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N24 by Hank Lazer
N24 by Hank Lazer
Like Lazer's other notebook poems, these handwritten poems are discursive and poetic readings-as-renderings—this time, thinking & writing through of several works of Merleau-Ponty including The Prose of the World, The World of Perception, and Phenomenology of Perception.
ABOUT THE AUTHOR
Hank Lazer has published seventeen books of poetry, including Portions (Lavender Ink, 2009), The New Spirit (Singing Horse, 2005), Elegies & Vacations (Salt, 2004), and Days (Lavender Ink, 2002). Lazer’s seventeenth book of poetry N18 (complete), a handwritten book, is available from Singing Horse Press: http://singinghorsepress.com/titles/n18/ . Pages from the notebooks have been performed with soprano saxophonist Andrew Raffo Dewar. In 2008, Lyric & Spirit: Selected Essays, 1996-2008 was published by Omnidawn. Audio and video recordings of Lazer’s poetry and an interview for Art International Radio can be found at Lazer’s PennSound website: http://writing.upenn.edu/pennsound/x/Lazer.html.
From A note on the visual poetry of Whalen, Grenier, and Lazer
by NORMAN FISCHER
Hank Lazer’s shape poems ... are handwritten in notebooks, one poem to a page, in series. The notebook is the aesthetic unit here... The handwriting of Lazer’s shape poems is not particularly elegant... nor does it emphasize... the emotional and visual primacy of letter and word. Using ordinary ballpoint pen (note that in later notebooks Lazer too uses a fine point instrument), Lazer’s hand isn’t particularly distinguished one way or the other. Just words written in an ordinary way, the writing somewhat chunky, not flowing. Their distinction comes in the shapes they trace on the page — spirals, squares, circles, various complex irregular forms. The twenty or so notebooks I am aware of begin with fairly ordinary stanzaic shapes on the page and evolve as they go into these more elaborate shapes, each page unique. ... Lazer’s words are discursive and poetic. In the course of the twenty notebooks he is reading through Heidegger’s Being and Time, and, later, several works by Emmanuel Levinas, and the words in the poems play off and dart in and out of citations from these works. The tone is philosophical and ruminative, a record, from inside language, of a person’s thinking, about words, in words, in and about time, space, life, death — not thinking’s products but thinking itself as process. The poems are improvisational and immediate — the form allows for no revision. In fact improvisation — its delightful freedom, playfulness, even joy — is characteristic of all three of these poets’ visual work.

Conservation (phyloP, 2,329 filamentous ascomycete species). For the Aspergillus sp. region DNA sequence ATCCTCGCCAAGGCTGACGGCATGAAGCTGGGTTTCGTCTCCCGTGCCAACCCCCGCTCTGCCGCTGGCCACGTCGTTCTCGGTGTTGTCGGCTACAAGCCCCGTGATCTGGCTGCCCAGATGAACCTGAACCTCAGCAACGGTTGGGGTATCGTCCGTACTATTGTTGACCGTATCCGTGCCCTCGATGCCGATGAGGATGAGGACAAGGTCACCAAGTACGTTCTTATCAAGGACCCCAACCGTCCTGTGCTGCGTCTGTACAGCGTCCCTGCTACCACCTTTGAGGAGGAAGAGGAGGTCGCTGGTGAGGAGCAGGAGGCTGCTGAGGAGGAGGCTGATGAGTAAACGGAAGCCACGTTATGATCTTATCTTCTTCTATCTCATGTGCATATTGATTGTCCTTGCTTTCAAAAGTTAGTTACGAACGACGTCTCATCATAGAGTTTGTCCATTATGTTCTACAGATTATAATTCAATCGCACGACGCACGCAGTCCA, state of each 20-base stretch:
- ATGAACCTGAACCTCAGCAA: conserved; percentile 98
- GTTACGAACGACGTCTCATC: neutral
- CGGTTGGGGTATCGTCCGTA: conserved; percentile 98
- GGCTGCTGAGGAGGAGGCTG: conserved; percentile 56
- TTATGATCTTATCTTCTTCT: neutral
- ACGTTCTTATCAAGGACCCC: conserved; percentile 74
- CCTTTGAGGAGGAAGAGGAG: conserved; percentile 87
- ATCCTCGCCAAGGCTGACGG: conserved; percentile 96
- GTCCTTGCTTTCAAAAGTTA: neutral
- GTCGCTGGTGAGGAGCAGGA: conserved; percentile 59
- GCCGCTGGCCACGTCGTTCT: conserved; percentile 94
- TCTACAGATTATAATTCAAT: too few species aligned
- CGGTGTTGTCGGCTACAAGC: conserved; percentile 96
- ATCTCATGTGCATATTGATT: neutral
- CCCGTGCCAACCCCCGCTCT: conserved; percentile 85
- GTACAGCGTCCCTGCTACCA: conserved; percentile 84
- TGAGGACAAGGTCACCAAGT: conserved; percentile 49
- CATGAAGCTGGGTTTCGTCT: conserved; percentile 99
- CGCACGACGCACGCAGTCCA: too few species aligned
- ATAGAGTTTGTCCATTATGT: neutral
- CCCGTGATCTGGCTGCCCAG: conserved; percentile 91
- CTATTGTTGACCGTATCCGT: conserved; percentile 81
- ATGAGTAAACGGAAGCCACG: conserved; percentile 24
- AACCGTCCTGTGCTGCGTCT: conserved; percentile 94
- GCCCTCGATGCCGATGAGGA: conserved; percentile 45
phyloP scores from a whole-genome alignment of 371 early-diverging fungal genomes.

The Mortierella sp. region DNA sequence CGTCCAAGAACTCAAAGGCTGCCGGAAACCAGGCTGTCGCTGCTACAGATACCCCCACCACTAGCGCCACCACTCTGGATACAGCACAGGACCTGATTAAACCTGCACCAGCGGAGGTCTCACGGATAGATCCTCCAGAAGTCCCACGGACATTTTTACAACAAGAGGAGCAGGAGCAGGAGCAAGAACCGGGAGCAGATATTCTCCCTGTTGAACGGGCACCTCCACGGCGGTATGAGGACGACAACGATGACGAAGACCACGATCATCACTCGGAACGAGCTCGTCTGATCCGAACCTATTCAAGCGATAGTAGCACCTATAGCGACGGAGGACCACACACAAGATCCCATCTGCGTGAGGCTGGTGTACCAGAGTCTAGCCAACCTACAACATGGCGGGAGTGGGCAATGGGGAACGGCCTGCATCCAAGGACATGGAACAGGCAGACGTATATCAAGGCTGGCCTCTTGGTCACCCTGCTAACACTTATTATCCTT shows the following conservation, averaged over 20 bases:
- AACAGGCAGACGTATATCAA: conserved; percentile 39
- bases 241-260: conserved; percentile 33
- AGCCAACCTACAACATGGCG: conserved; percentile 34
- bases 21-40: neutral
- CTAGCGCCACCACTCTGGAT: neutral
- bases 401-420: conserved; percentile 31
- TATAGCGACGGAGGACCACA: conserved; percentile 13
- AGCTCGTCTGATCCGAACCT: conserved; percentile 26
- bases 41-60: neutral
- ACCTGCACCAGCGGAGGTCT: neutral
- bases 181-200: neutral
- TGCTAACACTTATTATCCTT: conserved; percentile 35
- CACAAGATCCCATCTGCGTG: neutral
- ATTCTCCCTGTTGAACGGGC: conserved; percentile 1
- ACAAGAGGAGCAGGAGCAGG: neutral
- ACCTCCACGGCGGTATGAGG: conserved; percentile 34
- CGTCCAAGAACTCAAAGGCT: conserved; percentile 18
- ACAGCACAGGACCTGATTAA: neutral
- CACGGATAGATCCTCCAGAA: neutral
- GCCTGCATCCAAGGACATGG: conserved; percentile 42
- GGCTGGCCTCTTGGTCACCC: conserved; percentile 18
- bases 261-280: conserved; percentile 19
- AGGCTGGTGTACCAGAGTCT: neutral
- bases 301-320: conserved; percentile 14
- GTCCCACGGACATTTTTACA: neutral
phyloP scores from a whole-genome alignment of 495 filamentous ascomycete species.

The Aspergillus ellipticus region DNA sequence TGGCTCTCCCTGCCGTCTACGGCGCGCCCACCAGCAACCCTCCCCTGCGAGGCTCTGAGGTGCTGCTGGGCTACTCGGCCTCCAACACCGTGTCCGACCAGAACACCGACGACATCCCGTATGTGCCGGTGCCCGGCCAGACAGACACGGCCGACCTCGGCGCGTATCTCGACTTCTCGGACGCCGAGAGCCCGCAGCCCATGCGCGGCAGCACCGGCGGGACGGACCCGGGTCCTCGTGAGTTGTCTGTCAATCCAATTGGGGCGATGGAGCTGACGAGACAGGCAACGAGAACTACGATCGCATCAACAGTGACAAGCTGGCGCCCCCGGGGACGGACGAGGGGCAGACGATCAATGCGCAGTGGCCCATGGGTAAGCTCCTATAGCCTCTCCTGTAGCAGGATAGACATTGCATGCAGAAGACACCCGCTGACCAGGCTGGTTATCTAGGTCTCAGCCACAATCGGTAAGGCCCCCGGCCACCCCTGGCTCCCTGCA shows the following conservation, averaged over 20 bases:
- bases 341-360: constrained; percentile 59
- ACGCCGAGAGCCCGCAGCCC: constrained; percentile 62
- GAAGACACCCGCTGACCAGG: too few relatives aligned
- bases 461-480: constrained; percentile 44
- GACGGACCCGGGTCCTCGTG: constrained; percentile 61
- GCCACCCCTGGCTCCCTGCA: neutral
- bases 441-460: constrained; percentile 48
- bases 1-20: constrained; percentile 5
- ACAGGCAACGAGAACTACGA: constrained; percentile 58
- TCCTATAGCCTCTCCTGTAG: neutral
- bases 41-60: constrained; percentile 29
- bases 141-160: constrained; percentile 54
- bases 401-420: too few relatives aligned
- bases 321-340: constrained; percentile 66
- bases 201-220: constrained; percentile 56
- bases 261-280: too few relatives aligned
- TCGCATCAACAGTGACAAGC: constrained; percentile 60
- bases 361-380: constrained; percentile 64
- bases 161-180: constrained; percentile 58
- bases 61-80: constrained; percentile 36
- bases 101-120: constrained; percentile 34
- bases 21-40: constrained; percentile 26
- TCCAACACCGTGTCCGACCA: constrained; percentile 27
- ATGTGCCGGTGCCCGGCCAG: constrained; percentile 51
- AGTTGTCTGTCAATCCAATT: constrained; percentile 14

What is interesting and sustaining for me about the possibility of writing is that one could live in the intimate midst of words as such — as thinking in a shape, feeling, and form — as being in the world that’s illuminated through human mind and language, simply dwelling there with all the wonder and serenity that that dwelling brings. This seems to me to be the case with any writing that I find truly worthwhile, and the more you appreciate this the clearer it is that its pleasures come fullest at the level of the word in hand and eye and mind — as you find in these works.